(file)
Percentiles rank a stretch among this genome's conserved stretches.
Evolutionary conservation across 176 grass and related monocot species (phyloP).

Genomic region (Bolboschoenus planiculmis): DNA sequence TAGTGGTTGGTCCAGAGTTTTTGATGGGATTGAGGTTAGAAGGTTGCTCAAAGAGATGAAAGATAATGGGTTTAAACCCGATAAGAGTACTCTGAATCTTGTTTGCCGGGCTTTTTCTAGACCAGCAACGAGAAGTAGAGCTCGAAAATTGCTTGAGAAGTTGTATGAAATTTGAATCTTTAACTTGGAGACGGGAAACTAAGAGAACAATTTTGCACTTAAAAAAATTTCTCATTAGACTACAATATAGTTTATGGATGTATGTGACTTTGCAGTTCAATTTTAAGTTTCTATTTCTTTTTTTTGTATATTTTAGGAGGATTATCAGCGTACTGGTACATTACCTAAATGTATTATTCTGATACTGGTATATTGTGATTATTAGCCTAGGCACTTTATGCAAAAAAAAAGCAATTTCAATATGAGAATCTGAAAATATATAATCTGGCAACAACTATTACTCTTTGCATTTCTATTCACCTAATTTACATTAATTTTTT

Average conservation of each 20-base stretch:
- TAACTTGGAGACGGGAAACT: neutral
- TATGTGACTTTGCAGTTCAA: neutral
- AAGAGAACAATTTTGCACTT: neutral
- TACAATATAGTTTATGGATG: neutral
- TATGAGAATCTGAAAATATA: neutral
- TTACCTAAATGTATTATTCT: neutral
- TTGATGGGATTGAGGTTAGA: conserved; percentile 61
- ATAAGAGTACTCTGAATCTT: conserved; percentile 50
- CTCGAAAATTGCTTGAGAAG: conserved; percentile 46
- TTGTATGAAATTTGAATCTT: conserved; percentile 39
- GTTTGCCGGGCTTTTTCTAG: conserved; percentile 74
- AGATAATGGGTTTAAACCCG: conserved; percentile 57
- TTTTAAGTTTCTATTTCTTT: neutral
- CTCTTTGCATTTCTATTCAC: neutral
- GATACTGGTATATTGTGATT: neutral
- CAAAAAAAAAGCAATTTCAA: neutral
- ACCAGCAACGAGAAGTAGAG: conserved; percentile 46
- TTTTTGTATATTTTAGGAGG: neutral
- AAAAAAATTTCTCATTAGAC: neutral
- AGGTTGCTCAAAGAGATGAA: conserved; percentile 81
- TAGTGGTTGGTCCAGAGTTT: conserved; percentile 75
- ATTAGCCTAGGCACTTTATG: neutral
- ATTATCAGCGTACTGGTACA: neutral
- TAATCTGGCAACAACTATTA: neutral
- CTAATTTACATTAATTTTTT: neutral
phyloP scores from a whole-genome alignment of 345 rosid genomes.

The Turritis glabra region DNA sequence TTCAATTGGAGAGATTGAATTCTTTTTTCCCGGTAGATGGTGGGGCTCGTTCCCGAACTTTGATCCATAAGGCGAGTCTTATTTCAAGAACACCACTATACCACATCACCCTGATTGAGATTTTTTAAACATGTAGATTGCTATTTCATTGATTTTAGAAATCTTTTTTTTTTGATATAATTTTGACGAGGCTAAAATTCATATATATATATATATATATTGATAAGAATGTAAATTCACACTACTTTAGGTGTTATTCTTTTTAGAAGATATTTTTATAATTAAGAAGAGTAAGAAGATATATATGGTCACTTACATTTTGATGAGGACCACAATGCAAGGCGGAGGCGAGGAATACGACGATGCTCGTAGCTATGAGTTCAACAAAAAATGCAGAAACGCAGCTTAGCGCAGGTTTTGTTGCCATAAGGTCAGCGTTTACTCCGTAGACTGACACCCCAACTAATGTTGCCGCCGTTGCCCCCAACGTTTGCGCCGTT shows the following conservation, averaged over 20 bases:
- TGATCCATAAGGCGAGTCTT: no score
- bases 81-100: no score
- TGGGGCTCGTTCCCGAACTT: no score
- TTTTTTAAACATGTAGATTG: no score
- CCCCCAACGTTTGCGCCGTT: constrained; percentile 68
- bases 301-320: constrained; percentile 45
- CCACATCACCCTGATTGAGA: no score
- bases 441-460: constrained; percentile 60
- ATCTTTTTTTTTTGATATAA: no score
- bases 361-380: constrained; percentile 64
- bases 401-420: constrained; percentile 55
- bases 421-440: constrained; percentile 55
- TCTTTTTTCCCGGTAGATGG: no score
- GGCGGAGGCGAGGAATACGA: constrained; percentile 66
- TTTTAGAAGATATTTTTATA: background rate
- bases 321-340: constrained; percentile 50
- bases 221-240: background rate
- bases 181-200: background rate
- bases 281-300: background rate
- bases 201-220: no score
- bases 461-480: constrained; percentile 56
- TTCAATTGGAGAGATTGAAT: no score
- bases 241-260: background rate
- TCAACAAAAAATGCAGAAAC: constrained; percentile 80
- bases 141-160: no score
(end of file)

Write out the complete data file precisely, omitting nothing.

Percentiles rank a stretch among this genome's conserved stretches.
Evolutionary conservation across 176 grass and related monocot species (phyloP).

Genomic region (Bolboschoenus planiculmis): DNA sequence TAGTGGTTGGTCCAGAGTTTTTGATGGGATTGAGGTTAGAAGGTTGCTCAAAGAGATGAAAGATAATGGGTTTAAACCCGATAAGAGTACTCTGAATCTTGTTTGCCGGGCTTTTTCTAGACCAGCAACGAGAAGTAGAGCTCGAAAATTGCTTGAGAAGTTGTATGAAATTTGAATCTTTAACTTGGAGACGGGAAACTAAGAGAACAATTTTGCACTTAAAAAAATTTCTCATTAGACTACAATATAGTTTATGGATGTATGTGACTTTGCAGTTCAATTTTAAGTTTCTATTTCTTTTTTTTGTATATTTTAGGAGGATTATCAGCGTACTGGTACATTACCTAAATGTATTATTCTGATACTGGTATATTGTGATTATTAGCCTAGGCACTTTATGCAAAAAAAAAGCAATTTCAATATGAGAATCTGAAAATATATAATCTGGCAACAACTATTACTCTTTGCATTTCTATTCACCTAATTTACATTAATTTTTT

Average conservation of each 20-base stretch:
- TAACTTGGAGACGGGAAACT: neutral
- TATGTGACTTTGCAGTTCAA: neutral
- AAGAGAACAATTTTGCACTT: neutral
- TACAATATAGTTTATGGATG: neutral
- TATGAGAATCTGAAAATATA: neutral
- TTACCTAAATGTATTATTCT: neutral
- TTGATGGGATTGAGGTTAGA: conserved; percentile 61
- ATAAGAGTACTCTGAATCTT: conserved; percentile 50
- CTCGAAAATTGCTTGAGAAG: conserved; percentile 46
- TTGTATGAAATTTGAATCTT: conserved; percentile 39
- GTTTGCCGGGCTTTTTCTAG: conserved; percentile 74
- AGATAATGGGTTTAAACCCG: conserved; percentile 57
- TTTTAAGTTTCTATTTCTTT: neutral
- CTCTTTGCATTTCTATTCAC: neutral
- GATACTGGTATATTGTGATT: neutral
- CAAAAAAAAAGCAATTTCAA: neutral
- ACCAGCAACGAGAAGTAGAG: conserved; percentile 46
- TTTTTGTATATTTTAGGAGG: neutral
- AAAAAAATTTCTCATTAGAC: neutral
- AGGTTGCTCAAAGAGATGAA: conserved; percentile 81
- TAGTGGTTGGTCCAGAGTTT: conserved; percentile 75
- ATTAGCCTAGGCACTTTATG: neutral
- ATTATCAGCGTACTGGTACA: neutral
- TAATCTGGCAACAACTATTA: neutral
- CTAATTTACATTAATTTTTT: neutral
phyloP scores from a whole-genome alignment of 345 rosid genomes.

The Turritis glabra region DNA sequence TTCAATTGGAGAGATTGAATTCTTTTTTCCCGGTAGATGGTGGGGCTCGTTCCCGAACTTTGATCCATAAGGCGAGTCTTATTTCAAGAACACCACTATACCACATCACCCTGATTGAGATTTTTTAAACATGTAGATTGCTATTTCATTGATTTTAGAAATCTTTTTTTTTTGATATAATTTTGACGAGGCTAAAATTCATATATATATATATATATATTGATAAGAATGTAAATTCACACTACTTTAGGTGTTATTCTTTTTAGAAGATATTTTTATAATTAAGAAGAGTAAGAAGATATATATGGTCACTTACATTTTGATGAGGACCACAATGCAAGGCGGAGGCGAGGAATACGACGATGCTCGTAGCTATGAGTTCAACAAAAAATGCAGAAACGCAGCTTAGCGCAGGTTTTGTTGCCATAAGGTCAGCGTTTACTCCGTAGACTGACACCCCAACTAATGTTGCCGCCGTTGCCCCCAACGTTTGCGCCGTT shows the following conservation, averaged over 20 bases:
- TGATCCATAAGGCGAGTCTT: no score
- bases 81-100: no score
- TGGGGCTCGTTCCCGAACTT: no score
- TTTTTTAAACATGTAGATTG: no score
- CCCCCAACGTTTGCGCCGTT: constrained; percentile 68
- bases 301-320: constrained; percentile 45
- CCACATCACCCTGATTGAGA: no score
- bases 441-460: constrained; percentile 60
- ATCTTTTTTTTTTGATATAA: no score
- bases 361-380: constrained; percentile 64
- bases 401-420: constrained; percentile 55
- bases 421-440: constrained; percentile 55
- TCTTTTTTCCCGGTAGATGG: no score
- GGCGGAGGCGAGGAATACGA: constrained; percentile 66
- TTTTAGAAGATATTTTTATA: background rate
- bases 321-340: constrained; percentile 50
- bases 221-240: background rate
- bases 181-200: background rate
- bases 281-300: background rate
- bases 201-220: no score
- bases 461-480: constrained; percentile 56
- TTCAATTGGAGAGATTGAAT: no score
- bases 241-260: background rate
- TCAACAAAAAATGCAGAAAC: constrained; percentile 80
- bases 141-160: no score